The Letter (1929 film)

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The Letter
The Letter poster 1929.jpg
Film poster
Directed by Jean de Limur
Produced by Monta Bell
Screenplay by Garrett Fort
Based on the play The Letter 
by W. Somerset Maugham
Starring Jeanne Eagels
O. P. Heggie
Cinematography George Folsey
Distributed by Paramount Pictures
Release dates April 13, 1929 (1929-04-13)
Running time 65 minutes
Country United States
Language English

The Letter (1929) is an American drama film produced by Paramount Pictures. It was the first full-sound feature shot at Astoria Studios, Queens, New York City.[1] A silent version of the film was also released.[2] It stars the noted stage actress Jeanne Eagels along with O. P. Heggie and was directed by Jean de Limur. The film was adapted by Garrett Fort from the 1927 play The Letter by W. Somerset Maugham. It tells the story of a married woman who kills her lover out of jealousy and is brought to trial.

Plot[edit]

Bored and lonely living on her husband's rubber plantation, Leslie Crosbie takes a lover, Geoffrey Hammond. Eventually, however, he tires of her and takes a Chinese mistress, Li-Ti. When Leslie finds out, she insists on seeing him while her husband is away. She tries to rekindle his love, but when he tells her that he prefers Li-Ti to her, she becomes enraged and shoots him repeatedly.

At the murder trial, she perjures herself on the stand, claiming she had little to do with Hammond and that she shot him when he tried to rape her. Everyone sympathizes, but then Li-Ti's emissary provides Joyce, Leslie's attorney, with a copy of the letter in which Leslie begged Hammond to come see her. Li-Ti is ready to sell it for $10,000, provided Leslie herself make the exchange. On Joyce's advice, Leslie agrees. Li-Ti humiliates her, but eventually accepts the money. Leslie is found not guilty.

Joyce presents his bill to Leslie's husband, Robert. He charges no fee, but the expenses come to $10,000. When Robert demands an explanation, Joyce gives him one, and the damning letter. After Joyce leaves, Robert confronts his wife and forces her to admit everything. As punishment, he decides to keep her on the plantation (he has no more money anyway). In return, she boasts that she still loves the man she killed.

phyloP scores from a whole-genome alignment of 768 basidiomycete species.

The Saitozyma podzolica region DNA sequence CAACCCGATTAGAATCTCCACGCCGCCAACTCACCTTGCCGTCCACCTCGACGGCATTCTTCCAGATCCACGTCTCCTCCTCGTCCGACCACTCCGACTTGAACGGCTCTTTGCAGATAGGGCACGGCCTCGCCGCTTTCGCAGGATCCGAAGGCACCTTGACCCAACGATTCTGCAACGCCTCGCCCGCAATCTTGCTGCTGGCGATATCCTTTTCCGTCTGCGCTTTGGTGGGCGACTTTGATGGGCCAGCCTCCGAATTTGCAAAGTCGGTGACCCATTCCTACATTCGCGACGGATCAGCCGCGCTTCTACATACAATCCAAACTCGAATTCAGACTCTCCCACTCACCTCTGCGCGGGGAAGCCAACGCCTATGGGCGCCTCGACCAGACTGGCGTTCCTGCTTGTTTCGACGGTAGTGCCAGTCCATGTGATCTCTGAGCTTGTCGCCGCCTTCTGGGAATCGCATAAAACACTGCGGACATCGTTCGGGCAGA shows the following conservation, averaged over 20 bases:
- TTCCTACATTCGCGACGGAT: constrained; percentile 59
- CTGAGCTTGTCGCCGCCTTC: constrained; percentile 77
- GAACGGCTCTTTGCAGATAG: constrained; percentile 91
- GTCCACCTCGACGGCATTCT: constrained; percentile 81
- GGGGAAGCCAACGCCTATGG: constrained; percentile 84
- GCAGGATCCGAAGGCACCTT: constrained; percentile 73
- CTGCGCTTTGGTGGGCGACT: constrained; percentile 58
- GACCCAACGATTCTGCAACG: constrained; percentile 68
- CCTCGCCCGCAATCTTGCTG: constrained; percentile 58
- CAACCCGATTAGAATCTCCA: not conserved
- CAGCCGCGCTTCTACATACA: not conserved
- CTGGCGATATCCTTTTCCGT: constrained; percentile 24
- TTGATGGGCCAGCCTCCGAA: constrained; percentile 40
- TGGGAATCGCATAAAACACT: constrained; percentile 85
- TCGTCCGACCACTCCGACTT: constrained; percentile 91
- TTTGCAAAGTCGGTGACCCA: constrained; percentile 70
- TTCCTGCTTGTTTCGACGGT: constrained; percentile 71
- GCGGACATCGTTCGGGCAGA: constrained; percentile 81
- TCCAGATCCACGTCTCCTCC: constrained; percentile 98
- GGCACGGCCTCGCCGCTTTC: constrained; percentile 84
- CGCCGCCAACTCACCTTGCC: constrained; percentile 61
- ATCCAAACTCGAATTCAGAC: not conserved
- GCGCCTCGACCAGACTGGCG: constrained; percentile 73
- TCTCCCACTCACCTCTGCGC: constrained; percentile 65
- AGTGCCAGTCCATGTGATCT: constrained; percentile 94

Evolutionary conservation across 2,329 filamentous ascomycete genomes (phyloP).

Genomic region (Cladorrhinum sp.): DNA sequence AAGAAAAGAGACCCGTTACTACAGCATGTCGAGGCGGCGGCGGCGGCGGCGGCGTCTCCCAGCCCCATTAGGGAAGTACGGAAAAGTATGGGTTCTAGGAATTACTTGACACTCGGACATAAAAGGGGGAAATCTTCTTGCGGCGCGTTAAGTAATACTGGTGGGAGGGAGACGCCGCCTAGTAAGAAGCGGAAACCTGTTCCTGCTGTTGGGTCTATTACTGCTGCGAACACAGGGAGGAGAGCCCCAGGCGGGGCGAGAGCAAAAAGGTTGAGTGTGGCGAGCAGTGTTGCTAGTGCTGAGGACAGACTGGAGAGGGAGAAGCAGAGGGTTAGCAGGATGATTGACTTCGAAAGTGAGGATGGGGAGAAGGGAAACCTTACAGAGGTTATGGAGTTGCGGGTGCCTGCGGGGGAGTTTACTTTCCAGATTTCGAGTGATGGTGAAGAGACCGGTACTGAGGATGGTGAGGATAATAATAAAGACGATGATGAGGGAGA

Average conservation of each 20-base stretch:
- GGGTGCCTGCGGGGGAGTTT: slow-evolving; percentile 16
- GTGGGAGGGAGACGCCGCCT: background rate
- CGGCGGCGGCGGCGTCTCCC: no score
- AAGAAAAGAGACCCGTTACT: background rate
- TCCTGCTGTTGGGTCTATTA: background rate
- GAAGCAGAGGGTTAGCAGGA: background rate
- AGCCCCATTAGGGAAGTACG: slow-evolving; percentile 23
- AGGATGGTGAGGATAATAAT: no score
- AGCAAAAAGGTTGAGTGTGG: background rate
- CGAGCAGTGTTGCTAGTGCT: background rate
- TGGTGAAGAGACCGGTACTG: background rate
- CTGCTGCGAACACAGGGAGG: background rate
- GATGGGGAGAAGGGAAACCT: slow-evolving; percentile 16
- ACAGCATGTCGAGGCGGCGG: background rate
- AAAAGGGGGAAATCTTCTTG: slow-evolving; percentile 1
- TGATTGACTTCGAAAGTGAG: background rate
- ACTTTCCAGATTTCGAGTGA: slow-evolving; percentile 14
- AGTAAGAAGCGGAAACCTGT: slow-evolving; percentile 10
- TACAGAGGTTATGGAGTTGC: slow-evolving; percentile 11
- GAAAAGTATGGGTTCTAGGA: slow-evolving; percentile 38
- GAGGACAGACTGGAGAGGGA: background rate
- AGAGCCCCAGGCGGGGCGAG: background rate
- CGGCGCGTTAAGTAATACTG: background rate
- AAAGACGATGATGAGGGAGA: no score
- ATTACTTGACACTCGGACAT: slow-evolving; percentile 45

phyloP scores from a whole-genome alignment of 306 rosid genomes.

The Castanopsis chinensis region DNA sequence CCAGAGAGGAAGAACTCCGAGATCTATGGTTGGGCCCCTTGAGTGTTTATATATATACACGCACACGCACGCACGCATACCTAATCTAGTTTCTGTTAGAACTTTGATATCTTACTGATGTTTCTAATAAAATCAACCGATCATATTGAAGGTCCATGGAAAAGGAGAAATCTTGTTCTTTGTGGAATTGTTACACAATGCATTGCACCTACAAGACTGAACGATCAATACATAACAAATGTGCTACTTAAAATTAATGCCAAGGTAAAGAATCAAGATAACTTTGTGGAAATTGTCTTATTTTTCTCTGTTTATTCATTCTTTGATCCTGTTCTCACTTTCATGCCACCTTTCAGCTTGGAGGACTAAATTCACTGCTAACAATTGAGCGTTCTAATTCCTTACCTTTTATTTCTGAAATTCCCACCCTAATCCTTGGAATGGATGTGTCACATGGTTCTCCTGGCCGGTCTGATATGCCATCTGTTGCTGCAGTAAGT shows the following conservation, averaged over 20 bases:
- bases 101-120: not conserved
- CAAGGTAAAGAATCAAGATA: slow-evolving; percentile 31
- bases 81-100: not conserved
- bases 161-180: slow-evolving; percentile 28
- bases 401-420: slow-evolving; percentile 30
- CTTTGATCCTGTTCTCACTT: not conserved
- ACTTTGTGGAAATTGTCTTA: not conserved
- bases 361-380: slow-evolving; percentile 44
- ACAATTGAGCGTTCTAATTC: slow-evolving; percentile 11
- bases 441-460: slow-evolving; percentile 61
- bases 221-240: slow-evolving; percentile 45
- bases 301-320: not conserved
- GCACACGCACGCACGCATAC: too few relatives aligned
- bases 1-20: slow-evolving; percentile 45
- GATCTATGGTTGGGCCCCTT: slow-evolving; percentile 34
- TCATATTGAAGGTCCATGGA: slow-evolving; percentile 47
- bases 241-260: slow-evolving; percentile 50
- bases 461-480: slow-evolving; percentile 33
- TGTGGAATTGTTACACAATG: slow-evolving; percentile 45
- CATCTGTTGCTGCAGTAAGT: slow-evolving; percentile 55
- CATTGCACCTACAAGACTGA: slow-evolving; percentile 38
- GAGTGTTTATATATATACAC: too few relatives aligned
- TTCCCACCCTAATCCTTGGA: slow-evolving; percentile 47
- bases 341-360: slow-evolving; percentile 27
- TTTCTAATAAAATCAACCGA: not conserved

Cast[edit]

Preservation status[edit]

The Letter was long out of circulation. In June 2011, a restored edition of the film was released on home video by Warner Bros. as part of its Warner Archive Collection as a made-on-demand DVD.[3]

This is one of the few pre-1950 Paramount sound films not owned by Universal Television (Warner Bros. owns the rights).[citation needed]

Awards and nominations[edit]

Eagels, who died just months after the film was completed, was nominated for the Academy Award for Best Actress for her portrayal of the married woman. She was the first performer to be so recognized by the Academy after her death, though hers was not an official nomination. Eagels was among several actresses "under consideration" by a board of judges.[4]

The Letter was cited as one of the Top Ten Films of 1929 by the National Board of Review.

Remake[edit]

Herbert Marshall, who plays Leslie's lover in the film also appears as her husband in William Wyler's 1940 Warner Bros. remake. Bette Davis received an Oscar nomination for the role of Leslie Crosbie in the remake, just as Jeanne Eagels had done in 1929.

See also[edit]

References[edit]

  1. ^ The Letter at silentera.com
  2. ^ Advertisement, Photoplay, March 1929, p.4
  3. ^ Kehr, Dave (July 15, 2011). "A Tragic Actress’s Twilight, Burning, Not Dimming". New York Times. Retrieved 2014-02-23. 
  4. ^ O'Connor, Clint (2008-07-13). "James Dean, Spencer Tracy among posthumous Oscar nods". The Plain Dealer. Retrieved 2014-02-23. 

External links[edit]